Bonnaroo 2010: The Flaming Lips Turn to the Dark Side
Last night, The Flaming Lips took the Which stage at midnight for a start-to-finish performance of Pink Floyd’s Dark Side of the Moon. The crowd was thrumming with energy—glowsticks rocketing through the air, balloons and beach balls bouncing off of eager, waiting hands. By the time the band took the stage, the noise from the thousands of people gathered for the show was almost enough to blow out my eardrums.
They opened with a hodgepodge of old and new tracks—“She Don’t Use Jelly;” “Yeah Yeah Yeah Song;” “Yoshimi Battles the Pink Robots, Pt. 1.” Their material from Embryonic in particular translated extremely well to the live experience: gritty guitars, scream-sung vocals and all. They closed the first half of their set with a crowd-shaking singalong of “Do You Realize??” and took a ten minute breather. (Wayne Coyne looked like he needed it—a camera on his microphone was broadcasting his sweaty, ecstatic face on the gigantic background screen.)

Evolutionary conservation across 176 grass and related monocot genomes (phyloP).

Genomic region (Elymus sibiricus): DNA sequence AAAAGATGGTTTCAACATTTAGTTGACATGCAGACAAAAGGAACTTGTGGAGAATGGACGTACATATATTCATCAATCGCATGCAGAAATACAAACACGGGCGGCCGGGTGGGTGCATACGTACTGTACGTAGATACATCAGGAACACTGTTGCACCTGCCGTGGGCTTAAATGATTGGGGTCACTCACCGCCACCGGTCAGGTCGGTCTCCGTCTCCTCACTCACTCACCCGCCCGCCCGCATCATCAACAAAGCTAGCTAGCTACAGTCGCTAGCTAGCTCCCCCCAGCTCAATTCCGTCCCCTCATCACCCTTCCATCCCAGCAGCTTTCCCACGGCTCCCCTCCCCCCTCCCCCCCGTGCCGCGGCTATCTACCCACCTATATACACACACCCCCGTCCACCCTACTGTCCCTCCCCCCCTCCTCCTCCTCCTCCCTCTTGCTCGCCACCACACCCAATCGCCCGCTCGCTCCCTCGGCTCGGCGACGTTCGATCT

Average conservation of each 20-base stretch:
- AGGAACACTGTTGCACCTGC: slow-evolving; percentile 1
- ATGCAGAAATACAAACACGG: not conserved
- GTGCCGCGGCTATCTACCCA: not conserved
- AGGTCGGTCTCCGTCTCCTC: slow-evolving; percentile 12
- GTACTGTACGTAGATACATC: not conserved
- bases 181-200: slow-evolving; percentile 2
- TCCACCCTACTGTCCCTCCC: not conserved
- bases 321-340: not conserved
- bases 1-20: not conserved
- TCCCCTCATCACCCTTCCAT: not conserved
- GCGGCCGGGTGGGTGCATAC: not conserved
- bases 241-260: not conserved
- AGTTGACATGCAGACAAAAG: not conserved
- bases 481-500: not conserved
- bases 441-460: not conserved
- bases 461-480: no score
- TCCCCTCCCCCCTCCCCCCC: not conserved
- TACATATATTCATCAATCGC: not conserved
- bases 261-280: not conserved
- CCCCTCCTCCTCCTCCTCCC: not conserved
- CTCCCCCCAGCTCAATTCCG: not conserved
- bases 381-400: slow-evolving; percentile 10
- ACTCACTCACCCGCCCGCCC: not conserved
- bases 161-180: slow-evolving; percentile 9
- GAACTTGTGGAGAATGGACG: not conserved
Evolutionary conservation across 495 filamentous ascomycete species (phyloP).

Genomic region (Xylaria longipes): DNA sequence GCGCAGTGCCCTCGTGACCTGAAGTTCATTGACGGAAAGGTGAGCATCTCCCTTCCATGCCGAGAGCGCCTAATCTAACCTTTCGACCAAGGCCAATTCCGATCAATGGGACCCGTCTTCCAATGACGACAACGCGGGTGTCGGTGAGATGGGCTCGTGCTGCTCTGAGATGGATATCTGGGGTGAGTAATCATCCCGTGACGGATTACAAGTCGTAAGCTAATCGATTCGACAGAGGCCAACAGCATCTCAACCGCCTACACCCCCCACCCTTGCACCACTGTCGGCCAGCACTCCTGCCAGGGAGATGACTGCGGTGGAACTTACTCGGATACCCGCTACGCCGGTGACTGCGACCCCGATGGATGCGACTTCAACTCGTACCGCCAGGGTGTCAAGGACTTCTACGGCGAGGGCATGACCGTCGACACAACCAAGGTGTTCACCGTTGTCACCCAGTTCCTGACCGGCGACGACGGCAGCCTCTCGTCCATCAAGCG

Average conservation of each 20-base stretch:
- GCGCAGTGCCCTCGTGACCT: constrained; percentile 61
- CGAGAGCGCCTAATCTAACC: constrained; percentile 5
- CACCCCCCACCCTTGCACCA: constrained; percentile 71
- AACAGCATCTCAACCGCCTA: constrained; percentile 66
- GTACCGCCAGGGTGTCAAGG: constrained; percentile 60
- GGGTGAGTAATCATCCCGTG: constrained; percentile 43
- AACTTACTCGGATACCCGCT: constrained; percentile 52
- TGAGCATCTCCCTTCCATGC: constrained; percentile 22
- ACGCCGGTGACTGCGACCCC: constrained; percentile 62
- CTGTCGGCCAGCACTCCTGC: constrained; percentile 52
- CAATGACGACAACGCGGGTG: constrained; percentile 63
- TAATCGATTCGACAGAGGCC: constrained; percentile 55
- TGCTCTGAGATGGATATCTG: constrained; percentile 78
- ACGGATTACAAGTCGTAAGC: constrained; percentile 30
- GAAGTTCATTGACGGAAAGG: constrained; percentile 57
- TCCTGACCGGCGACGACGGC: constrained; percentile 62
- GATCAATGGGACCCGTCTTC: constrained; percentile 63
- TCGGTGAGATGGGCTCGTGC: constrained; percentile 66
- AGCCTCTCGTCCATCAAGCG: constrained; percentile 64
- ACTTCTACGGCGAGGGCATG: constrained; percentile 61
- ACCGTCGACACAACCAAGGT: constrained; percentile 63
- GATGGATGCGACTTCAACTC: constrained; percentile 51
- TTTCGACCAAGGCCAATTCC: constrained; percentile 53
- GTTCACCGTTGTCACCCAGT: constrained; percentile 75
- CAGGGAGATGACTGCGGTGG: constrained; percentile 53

And then, the opening heartbeats of “Speak to Me / Breathe” pierced the buzz, and a hush descended on the throng. The Lips returned to the stage with Stardeath and the White Dwarves in tow, laserlights shining through a pea-soup blanket of artificial fog.
It takes guts to cover an album as legendary as Dark Side of the Moon in its entirety, but the Lips and Stardeath seemed totally possessed by a practiced ease throughout the performance. “Time” was a punky, gritty take on the original’s bluesy stomp; “Money” thundered with the swagger and intensity of a T.I. track, Floyd by-way-of rap-rock; “Us and Them” sunk deep into the track’s familiar acid haze before exploding with furious, blistering guitar riffs. And throughout, Coyne leaped and screamed all over the stage like a man possessed.
It was undoubtedly the best show I’ve seen at Bonnaroo thus far (though we’ll have to see how Jay-Z does tonight before I make a final evaluation). And it’s definitely reason enough for me to go search out a vinyl copy of Dark Side when I get home.